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IndigoMoon

How to exclude areas for the Inpaint Algorithm?

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Hi,

sometimes the Inpainting Brush Tool or Fill Inpaint works quiet good for some scenarios,

but unfortunately in some cases absolutely not, especially if greater areas should be replaced with inpainting.

In this cases the algorithem takes parts of the image which makes no sence.

So my idea was to select a greater part of the image excluding the parts which shouldn't be used for the Inpainting alogrithem, in the hope for better results,

but the algorithem still takes parts of the non selected area, or simply said the same result as before without selection.

Any suggestions how to improve the Inpainting, respectively exclude areas for the algorithem?

Thx!

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I've often achieved good results by simply repeating the inpainting process multiple times, i.e. painting over the incorrectly filled areas again. If you want more control over the sampled parts of the image, use the Patch tool instead. From my experience, convincing results often require the combined use of multiple tools. For example, I'd often do inpainting as a first step and then use the clone brush tool to do the fine tuning.

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Yes, that's the way I'm doing now as well. But it's always good to start with a good basis. It's funny, in some scenarios PS ist better in some AP. Well perhaps it would be a good idea to switch between several algorithms if available or at least exclude areas.

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Inpainting algorithms typically look for a mix of structural & textural patterns in variable sized areas surrounding the selection to determine what to fill the selected area with & how to blend in the edges of the filled in area. Because of this, excluding a part of those surrounding areas usually would not work very well since it would likely cause the algorithm to miss patterns needed to produce a good fill & blend.

 

For much the same reason starting with a small selection often produce the best results because nearby areas are more likely to include patterns better suited for the fill. Repeating the process with a larger selection area enclosing the already inpainted one or more often just around its edges can sometimes improve the results. It all depends on the patterns the algorithm has to work with, which is why using a combination of inpainting & the other retouching tools often produces the best results.

 

It is somewhat like the process used by art restorers on physical artwork -- human judgement is a necessary part of it because algorithms can't (yet) "see" things like humans do. But unlike the restorers, working in the digital realm gives us the ability to undo results we don't like very easily. :)


Affinity Photo 1.7.2, Affinity Designer 1.7.2, Affinity Publisher 1.7.2; macOS High Sierra 10.13.6 iMac (27-inch, Late 2012); 2.9GHz i5 CPU; NVIDIA GeForce GTX 660M; 8GB RAM
Affinity Photo 1.7.2.153 & Affinity Designer 1.7.2.6 for iPad; 6th Generation iPad 32 GB; Apple Pencil; iOS 12.3.1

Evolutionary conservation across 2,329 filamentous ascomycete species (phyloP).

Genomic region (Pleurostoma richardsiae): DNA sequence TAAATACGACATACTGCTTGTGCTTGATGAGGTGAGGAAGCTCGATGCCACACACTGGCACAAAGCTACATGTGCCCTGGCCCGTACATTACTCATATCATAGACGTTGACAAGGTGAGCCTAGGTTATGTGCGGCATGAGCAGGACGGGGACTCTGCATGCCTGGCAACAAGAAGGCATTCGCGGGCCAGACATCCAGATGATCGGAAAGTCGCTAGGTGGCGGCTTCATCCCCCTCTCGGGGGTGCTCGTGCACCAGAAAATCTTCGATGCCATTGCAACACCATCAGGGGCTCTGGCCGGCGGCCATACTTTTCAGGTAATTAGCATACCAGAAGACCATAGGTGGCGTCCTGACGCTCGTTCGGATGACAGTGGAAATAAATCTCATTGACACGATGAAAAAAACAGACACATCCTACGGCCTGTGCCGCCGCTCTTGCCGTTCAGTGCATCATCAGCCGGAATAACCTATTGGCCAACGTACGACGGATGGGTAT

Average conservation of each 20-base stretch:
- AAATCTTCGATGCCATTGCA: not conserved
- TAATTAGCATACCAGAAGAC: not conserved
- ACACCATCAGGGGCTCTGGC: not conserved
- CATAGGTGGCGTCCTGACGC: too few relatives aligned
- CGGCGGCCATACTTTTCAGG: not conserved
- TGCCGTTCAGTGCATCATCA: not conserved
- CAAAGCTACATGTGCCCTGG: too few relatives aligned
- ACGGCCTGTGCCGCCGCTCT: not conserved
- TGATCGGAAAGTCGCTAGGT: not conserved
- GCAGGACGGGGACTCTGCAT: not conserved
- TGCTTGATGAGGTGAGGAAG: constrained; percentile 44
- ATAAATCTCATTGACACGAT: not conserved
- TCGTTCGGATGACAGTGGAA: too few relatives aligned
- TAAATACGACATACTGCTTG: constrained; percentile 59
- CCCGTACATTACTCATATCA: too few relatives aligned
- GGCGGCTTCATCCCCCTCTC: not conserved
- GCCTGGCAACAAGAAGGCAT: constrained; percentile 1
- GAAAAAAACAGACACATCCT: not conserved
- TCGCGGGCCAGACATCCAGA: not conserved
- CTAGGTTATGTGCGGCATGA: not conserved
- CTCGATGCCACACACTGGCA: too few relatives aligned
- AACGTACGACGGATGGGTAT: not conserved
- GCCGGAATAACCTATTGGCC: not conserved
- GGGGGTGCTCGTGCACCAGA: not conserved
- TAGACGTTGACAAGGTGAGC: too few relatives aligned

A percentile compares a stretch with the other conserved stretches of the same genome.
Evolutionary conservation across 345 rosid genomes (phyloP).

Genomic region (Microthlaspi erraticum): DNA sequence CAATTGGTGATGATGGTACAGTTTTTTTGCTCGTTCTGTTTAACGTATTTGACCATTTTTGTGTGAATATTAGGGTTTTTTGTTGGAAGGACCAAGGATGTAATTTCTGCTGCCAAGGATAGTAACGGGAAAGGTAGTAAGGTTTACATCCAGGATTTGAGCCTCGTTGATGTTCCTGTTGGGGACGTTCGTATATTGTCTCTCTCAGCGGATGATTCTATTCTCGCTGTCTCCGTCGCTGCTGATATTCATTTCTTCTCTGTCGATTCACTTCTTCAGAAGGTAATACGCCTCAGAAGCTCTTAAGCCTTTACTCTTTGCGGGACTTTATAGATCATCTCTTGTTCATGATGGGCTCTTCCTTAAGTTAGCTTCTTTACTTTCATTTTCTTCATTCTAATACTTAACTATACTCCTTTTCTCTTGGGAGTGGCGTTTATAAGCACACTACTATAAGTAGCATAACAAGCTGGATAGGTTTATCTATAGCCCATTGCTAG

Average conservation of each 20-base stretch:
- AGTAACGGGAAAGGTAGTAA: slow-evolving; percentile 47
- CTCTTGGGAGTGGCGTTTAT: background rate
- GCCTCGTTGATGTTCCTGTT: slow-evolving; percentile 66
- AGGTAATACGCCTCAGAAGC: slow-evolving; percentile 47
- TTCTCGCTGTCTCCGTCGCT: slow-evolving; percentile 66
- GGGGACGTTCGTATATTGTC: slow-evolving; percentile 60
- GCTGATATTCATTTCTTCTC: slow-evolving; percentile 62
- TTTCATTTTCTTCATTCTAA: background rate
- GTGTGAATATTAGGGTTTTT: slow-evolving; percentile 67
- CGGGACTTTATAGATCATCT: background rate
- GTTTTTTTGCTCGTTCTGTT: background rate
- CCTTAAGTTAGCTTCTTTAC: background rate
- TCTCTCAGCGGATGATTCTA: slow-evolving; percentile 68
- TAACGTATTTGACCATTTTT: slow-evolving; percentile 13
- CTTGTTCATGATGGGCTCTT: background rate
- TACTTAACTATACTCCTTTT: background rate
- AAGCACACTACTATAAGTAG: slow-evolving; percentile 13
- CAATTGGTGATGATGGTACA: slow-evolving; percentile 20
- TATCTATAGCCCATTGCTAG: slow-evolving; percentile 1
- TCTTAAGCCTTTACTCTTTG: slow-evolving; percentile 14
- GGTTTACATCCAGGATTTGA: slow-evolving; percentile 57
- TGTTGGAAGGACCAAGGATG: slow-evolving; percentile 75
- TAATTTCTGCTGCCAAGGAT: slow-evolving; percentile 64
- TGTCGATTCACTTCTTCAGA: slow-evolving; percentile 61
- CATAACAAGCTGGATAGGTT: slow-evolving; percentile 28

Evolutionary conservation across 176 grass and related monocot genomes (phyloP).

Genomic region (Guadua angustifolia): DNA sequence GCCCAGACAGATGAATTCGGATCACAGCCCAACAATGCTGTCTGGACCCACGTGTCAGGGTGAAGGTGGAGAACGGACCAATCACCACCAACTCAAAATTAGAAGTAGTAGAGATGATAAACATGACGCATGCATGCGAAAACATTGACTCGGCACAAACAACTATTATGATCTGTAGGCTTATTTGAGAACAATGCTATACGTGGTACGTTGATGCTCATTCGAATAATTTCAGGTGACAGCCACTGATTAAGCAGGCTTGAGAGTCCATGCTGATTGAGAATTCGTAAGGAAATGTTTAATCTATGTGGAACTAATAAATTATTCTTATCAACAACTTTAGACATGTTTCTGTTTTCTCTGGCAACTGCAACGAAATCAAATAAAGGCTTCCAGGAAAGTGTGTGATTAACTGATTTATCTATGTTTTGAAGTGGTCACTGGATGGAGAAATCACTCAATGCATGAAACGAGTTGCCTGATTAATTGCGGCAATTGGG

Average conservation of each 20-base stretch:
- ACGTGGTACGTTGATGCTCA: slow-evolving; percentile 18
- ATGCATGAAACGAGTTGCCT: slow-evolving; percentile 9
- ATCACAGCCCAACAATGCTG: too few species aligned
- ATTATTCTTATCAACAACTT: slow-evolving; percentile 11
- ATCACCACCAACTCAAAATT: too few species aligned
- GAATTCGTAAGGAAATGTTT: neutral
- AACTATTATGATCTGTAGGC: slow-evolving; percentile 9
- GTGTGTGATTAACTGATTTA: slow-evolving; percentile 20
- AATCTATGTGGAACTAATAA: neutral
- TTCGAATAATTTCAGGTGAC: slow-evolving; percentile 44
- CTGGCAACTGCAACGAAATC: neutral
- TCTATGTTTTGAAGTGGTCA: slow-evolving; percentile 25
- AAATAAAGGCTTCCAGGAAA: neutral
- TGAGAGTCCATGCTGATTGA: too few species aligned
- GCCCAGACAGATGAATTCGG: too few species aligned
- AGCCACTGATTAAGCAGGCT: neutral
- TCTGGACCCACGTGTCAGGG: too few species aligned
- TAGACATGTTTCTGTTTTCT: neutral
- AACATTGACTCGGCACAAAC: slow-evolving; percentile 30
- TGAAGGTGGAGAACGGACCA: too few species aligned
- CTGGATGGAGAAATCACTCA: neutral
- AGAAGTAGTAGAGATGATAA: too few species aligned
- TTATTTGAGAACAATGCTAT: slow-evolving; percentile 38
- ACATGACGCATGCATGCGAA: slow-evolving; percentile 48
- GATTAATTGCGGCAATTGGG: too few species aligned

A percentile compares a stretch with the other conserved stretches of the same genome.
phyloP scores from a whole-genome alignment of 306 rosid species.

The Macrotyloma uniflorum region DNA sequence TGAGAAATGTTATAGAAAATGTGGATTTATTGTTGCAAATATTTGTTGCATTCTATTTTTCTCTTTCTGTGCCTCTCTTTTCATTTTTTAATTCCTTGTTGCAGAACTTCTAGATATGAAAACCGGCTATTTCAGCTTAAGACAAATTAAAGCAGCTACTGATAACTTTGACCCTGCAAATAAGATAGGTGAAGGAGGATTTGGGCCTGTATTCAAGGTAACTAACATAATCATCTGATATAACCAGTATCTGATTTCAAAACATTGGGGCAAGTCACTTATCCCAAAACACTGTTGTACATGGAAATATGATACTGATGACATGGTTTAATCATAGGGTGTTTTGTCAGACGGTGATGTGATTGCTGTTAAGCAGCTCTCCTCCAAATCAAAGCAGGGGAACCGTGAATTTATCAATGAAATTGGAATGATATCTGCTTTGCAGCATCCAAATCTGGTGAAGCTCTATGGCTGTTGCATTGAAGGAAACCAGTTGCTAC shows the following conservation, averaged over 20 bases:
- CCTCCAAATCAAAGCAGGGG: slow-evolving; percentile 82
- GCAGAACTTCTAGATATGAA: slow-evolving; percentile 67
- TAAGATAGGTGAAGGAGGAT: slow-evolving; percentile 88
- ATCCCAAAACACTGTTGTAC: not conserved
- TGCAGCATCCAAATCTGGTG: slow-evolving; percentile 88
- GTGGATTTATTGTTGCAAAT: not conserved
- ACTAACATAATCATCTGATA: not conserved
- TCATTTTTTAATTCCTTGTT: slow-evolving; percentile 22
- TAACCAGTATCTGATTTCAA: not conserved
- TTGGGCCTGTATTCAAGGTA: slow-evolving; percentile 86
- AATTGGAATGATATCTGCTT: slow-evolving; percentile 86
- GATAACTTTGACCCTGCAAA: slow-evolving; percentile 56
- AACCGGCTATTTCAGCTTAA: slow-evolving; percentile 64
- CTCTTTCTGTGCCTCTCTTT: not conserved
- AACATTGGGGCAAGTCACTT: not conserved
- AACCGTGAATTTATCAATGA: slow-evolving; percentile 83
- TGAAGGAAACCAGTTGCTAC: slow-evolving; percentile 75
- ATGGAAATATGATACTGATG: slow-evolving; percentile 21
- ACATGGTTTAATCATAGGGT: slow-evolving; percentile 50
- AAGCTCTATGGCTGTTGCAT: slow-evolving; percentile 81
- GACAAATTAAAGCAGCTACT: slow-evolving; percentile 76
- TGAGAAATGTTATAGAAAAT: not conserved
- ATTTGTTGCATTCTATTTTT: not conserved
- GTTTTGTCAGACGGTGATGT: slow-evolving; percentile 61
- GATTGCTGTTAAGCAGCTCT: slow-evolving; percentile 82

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On 28 October 2017 at 9:24 AM, IndigoMoon said:

So my idea was to select a greater part of the image excluding the parts which shouldn't be used for the Inpainting alogrithem, in the hope for better results,

but the algorithem still takes parts of the non selected area, or simply said the same result as before without selection.

Once you make your selection create a new layer from the selection ( CTRL + J ) then Inpainting on the new layer will not be able to take parts of the non selected area


Due to the fact that Boris Johnson is now our Prime Minister, punctuation, spelling and grammar will never be worried about ever again.  We now have far bigger problems to be concerned about.

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12 minutes ago, carl123 said:

Once you make your selection create a new layer from the selection ( CTRL + J ) then Inpainting on the new layer will not be able to take parts of the non selected area

For that to work as intended, make sure "Current Layer" is chosen in the Context toolbar & not "Current Layer & Below."

 

However, as mentioned above inpainting alone may not get the desired results, & excluding part of the image may make things worse. Experimentation (& when needed, liberal use of undo) is the key to getting the best possible results.


Affinity Photo 1.7.2, Affinity Designer 1.7.2, Affinity Publisher 1.7.2; macOS High Sierra 10.13.6 iMac (27-inch, Late 2012); 2.9GHz i5 CPU; NVIDIA GeForce GTX 660M; 8GB RAM
Affinity Photo 1.7.2.153 & Affinity Designer 1.7.2.6 for iPad; 6th Generation iPad 32 GB; Apple Pencil; iOS 12.3.1

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On 29.10.2017 at 10:46 AM, carl123 said:

Once you make your selection create a new layer from the selection ( CTRL + J ) then Inpainting on the new layer will not be able to take parts of the non selected area

How easy it could be ;) Thanks Carl! This is an acceptable workaround. In my case much faster, then apply the inpainting a few times and make corrections using the clone tool...

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